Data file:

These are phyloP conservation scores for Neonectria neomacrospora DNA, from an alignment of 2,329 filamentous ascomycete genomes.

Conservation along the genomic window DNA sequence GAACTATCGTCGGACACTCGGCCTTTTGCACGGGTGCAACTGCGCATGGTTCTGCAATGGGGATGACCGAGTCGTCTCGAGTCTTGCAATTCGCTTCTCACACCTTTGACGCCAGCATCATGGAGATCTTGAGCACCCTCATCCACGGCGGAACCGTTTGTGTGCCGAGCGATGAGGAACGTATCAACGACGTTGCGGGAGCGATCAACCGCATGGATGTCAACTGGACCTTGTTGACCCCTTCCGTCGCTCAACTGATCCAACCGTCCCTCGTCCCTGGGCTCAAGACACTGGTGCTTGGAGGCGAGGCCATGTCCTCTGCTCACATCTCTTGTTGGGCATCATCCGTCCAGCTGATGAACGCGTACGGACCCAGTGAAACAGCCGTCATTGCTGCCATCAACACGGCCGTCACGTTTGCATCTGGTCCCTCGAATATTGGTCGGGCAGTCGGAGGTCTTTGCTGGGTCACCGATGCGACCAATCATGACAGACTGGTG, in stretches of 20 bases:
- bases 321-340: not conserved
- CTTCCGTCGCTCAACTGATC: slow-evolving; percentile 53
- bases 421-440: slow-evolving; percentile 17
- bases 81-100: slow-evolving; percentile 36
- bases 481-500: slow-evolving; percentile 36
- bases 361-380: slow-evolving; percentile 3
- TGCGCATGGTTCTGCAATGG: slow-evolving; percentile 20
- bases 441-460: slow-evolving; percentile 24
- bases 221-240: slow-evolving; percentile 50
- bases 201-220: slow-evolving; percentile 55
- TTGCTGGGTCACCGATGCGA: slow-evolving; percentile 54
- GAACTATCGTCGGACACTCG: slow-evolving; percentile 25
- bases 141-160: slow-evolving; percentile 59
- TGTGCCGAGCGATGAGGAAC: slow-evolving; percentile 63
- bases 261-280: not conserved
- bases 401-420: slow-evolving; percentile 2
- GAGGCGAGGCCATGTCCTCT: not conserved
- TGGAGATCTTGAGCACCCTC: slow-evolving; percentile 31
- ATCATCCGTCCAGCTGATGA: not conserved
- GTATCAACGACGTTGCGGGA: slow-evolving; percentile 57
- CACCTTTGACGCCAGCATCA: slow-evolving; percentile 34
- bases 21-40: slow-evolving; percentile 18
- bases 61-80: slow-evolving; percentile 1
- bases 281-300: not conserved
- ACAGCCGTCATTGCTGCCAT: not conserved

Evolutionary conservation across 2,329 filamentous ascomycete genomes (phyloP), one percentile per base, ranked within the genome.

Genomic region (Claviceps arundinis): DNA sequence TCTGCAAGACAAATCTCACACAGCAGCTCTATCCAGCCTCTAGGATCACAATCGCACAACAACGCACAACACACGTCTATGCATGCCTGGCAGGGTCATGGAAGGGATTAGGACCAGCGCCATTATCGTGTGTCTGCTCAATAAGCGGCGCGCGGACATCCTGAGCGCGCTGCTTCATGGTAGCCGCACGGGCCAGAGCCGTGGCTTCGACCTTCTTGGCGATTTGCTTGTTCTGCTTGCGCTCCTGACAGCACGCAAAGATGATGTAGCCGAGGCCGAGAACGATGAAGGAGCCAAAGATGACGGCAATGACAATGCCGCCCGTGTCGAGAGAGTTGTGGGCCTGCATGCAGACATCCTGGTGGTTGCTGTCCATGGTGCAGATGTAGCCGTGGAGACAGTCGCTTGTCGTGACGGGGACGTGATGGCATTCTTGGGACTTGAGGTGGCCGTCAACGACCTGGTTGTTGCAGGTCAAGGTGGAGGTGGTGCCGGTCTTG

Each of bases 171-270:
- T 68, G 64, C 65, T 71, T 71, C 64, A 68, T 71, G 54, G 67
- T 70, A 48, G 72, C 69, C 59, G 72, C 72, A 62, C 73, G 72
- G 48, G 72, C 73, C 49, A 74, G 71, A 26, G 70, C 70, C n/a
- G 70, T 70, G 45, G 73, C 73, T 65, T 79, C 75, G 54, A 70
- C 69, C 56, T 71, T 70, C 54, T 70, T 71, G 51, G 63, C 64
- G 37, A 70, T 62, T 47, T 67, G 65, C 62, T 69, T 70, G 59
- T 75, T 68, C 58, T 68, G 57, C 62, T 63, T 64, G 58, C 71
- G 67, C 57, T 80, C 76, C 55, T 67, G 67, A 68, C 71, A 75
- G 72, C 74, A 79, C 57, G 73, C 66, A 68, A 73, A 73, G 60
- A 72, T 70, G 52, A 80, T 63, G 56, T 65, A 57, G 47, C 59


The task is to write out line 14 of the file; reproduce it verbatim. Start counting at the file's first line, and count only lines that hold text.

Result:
- GAACTATCGTCGGACACTCG: slow-evolving; percentile 25